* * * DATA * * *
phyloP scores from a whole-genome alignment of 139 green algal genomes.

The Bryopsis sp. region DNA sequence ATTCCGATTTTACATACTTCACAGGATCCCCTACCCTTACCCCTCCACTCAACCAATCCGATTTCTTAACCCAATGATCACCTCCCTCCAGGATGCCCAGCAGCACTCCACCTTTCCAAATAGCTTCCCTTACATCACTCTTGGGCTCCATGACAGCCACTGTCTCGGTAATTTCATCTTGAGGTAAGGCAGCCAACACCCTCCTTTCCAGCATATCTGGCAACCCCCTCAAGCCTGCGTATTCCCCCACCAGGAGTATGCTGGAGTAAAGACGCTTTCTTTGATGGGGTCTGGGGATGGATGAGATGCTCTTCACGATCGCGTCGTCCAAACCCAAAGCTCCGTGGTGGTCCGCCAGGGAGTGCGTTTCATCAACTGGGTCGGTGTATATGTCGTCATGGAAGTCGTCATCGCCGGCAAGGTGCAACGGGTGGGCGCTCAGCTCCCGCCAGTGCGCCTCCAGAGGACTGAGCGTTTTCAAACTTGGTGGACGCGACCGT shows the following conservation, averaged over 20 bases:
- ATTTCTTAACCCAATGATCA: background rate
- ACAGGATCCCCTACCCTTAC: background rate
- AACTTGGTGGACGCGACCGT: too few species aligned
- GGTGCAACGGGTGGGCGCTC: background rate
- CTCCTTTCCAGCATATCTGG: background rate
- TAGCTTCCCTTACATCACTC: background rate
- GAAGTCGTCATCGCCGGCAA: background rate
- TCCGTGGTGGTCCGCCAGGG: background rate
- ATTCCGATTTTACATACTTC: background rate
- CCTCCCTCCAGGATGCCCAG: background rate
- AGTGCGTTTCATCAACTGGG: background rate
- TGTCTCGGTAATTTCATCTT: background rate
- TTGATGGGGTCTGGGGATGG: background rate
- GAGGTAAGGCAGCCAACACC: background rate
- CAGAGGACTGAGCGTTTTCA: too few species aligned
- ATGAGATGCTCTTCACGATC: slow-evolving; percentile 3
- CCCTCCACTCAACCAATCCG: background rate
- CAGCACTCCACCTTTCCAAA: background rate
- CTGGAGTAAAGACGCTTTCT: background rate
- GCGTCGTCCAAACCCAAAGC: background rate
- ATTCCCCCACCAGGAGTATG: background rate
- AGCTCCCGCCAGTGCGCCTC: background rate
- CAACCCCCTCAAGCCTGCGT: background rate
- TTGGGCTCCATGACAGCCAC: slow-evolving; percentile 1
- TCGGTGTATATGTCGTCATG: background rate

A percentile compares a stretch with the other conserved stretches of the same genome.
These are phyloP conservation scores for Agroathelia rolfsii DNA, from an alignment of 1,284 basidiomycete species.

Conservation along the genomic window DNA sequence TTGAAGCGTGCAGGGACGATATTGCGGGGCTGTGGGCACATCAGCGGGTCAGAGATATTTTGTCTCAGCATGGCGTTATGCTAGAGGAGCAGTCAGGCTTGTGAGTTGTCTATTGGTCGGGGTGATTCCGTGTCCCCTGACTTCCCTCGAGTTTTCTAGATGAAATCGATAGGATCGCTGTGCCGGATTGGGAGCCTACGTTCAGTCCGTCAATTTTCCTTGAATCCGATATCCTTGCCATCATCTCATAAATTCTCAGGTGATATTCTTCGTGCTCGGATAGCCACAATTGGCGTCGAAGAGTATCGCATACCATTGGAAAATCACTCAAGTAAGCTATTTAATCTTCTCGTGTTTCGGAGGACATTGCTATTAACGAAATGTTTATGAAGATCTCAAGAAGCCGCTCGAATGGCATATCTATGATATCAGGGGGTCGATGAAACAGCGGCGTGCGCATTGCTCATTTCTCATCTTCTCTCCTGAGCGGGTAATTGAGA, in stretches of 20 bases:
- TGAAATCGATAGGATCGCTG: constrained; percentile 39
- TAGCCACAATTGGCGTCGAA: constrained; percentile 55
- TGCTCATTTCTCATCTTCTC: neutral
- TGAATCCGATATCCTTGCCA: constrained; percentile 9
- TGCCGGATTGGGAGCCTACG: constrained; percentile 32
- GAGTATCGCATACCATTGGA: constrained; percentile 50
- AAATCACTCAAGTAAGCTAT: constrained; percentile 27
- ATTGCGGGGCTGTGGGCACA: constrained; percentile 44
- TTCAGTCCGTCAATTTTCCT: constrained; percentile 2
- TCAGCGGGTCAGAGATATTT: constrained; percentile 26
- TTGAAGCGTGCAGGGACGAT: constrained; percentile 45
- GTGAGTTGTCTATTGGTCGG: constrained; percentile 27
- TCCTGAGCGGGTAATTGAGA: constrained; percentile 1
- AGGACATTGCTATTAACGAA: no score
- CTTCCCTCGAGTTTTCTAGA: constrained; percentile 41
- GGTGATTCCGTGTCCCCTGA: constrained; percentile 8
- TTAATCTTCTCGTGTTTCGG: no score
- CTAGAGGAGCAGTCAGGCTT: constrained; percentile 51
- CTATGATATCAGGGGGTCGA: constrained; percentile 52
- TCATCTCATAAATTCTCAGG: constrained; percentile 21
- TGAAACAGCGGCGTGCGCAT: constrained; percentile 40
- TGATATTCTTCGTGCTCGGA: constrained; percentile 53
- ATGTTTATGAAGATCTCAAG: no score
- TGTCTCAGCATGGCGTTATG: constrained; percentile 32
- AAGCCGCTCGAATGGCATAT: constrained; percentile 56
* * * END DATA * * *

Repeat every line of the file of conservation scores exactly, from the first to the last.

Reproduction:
phyloP scores from a whole-genome alignment of 139 green algal genomes.

The Bryopsis sp. region DNA sequence ATTCCGATTTTACATACTTCACAGGATCCCCTACCCTTACCCCTCCACTCAACCAATCCGATTTCTTAACCCAATGATCACCTCCCTCCAGGATGCCCAGCAGCACTCCACCTTTCCAAATAGCTTCCCTTACATCACTCTTGGGCTCCATGACAGCCACTGTCTCGGTAATTTCATCTTGAGGTAAGGCAGCCAACACCCTCCTTTCCAGCATATCTGGCAACCCCCTCAAGCCTGCGTATTCCCCCACCAGGAGTATGCTGGAGTAAAGACGCTTTCTTTGATGGGGTCTGGGGATGGATGAGATGCTCTTCACGATCGCGTCGTCCAAACCCAAAGCTCCGTGGTGGTCCGCCAGGGAGTGCGTTTCATCAACTGGGTCGGTGTATATGTCGTCATGGAAGTCGTCATCGCCGGCAAGGTGCAACGGGTGGGCGCTCAGCTCCCGCCAGTGCGCCTCCAGAGGACTGAGCGTTTTCAAACTTGGTGGACGCGACCGT shows the following conservation, averaged over 20 bases:
- ATTTCTTAACCCAATGATCA: background rate
- ACAGGATCCCCTACCCTTAC: background rate
- AACTTGGTGGACGCGACCGT: too few species aligned
- GGTGCAACGGGTGGGCGCTC: background rate
- CTCCTTTCCAGCATATCTGG: background rate
- TAGCTTCCCTTACATCACTC: background rate
- GAAGTCGTCATCGCCGGCAA: background rate
- TCCGTGGTGGTCCGCCAGGG: background rate
- ATTCCGATTTTACATACTTC: background rate
- CCTCCCTCCAGGATGCCCAG: background rate
- AGTGCGTTTCATCAACTGGG: background rate
- TGTCTCGGTAATTTCATCTT: background rate
- TTGATGGGGTCTGGGGATGG: background rate
- GAGGTAAGGCAGCCAACACC: background rate
- CAGAGGACTGAGCGTTTTCA: too few species aligned
- ATGAGATGCTCTTCACGATC: slow-evolving; percentile 3
- CCCTCCACTCAACCAATCCG: background rate
- CAGCACTCCACCTTTCCAAA: background rate
- CTGGAGTAAAGACGCTTTCT: background rate
- GCGTCGTCCAAACCCAAAGC: background rate
- ATTCCCCCACCAGGAGTATG: background rate
- AGCTCCCGCCAGTGCGCCTC: background rate
- CAACCCCCTCAAGCCTGCGT: background rate
- TTGGGCTCCATGACAGCCAC: slow-evolving; percentile 1
- TCGGTGTATATGTCGTCATG: background rate

A percentile compares a stretch with the other conserved stretches of the same genome.
These are phyloP conservation scores for Agroathelia rolfsii DNA, from an alignment of 1,284 basidiomycete species.

Conservation along the genomic window DNA sequence TTGAAGCGTGCAGGGACGATATTGCGGGGCTGTGGGCACATCAGCGGGTCAGAGATATTTTGTCTCAGCATGGCGTTATGCTAGAGGAGCAGTCAGGCTTGTGAGTTGTCTATTGGTCGGGGTGATTCCGTGTCCCCTGACTTCCCTCGAGTTTTCTAGATGAAATCGATAGGATCGCTGTGCCGGATTGGGAGCCTACGTTCAGTCCGTCAATTTTCCTTGAATCCGATATCCTTGCCATCATCTCATAAATTCTCAGGTGATATTCTTCGTGCTCGGATAGCCACAATTGGCGTCGAAGAGTATCGCATACCATTGGAAAATCACTCAAGTAAGCTATTTAATCTTCTCGTGTTTCGGAGGACATTGCTATTAACGAAATGTTTATGAAGATCTCAAGAAGCCGCTCGAATGGCATATCTATGATATCAGGGGGTCGATGAAACAGCGGCGTGCGCATTGCTCATTTCTCATCTTCTCTCCTGAGCGGGTAATTGAGA, in stretches of 20 bases:
- TGAAATCGATAGGATCGCTG: constrained; percentile 39
- TAGCCACAATTGGCGTCGAA: constrained; percentile 55
- TGCTCATTTCTCATCTTCTC: neutral
- TGAATCCGATATCCTTGCCA: constrained; percentile 9
- TGCCGGATTGGGAGCCTACG: constrained; percentile 32
- GAGTATCGCATACCATTGGA: constrained; percentile 50
- AAATCACTCAAGTAAGCTAT: constrained; percentile 27
- ATTGCGGGGCTGTGGGCACA: constrained; percentile 44
- TTCAGTCCGTCAATTTTCCT: constrained; percentile 2
- TCAGCGGGTCAGAGATATTT: constrained; percentile 26
- TTGAAGCGTGCAGGGACGAT: constrained; percentile 45
- GTGAGTTGTCTATTGGTCGG: constrained; percentile 27
- TCCTGAGCGGGTAATTGAGA: constrained; percentile 1
- AGGACATTGCTATTAACGAA: no score
- CTTCCCTCGAGTTTTCTAGA: constrained; percentile 41
- GGTGATTCCGTGTCCCCTGA: constrained; percentile 8
- TTAATCTTCTCGTGTTTCGG: no score
- CTAGAGGAGCAGTCAGGCTT: constrained; percentile 51
- CTATGATATCAGGGGGTCGA: constrained; percentile 52
- TCATCTCATAAATTCTCAGG: constrained; percentile 21
- TGAAACAGCGGCGTGCGCAT: constrained; percentile 40
- TGATATTCTTCGTGCTCGGA: constrained; percentile 53
- ATGTTTATGAAGATCTCAAG: no score
- TGTCTCAGCATGGCGTTATG: constrained; percentile 32
- AAGCCGCTCGAATGGCATAT: constrained; percentile 56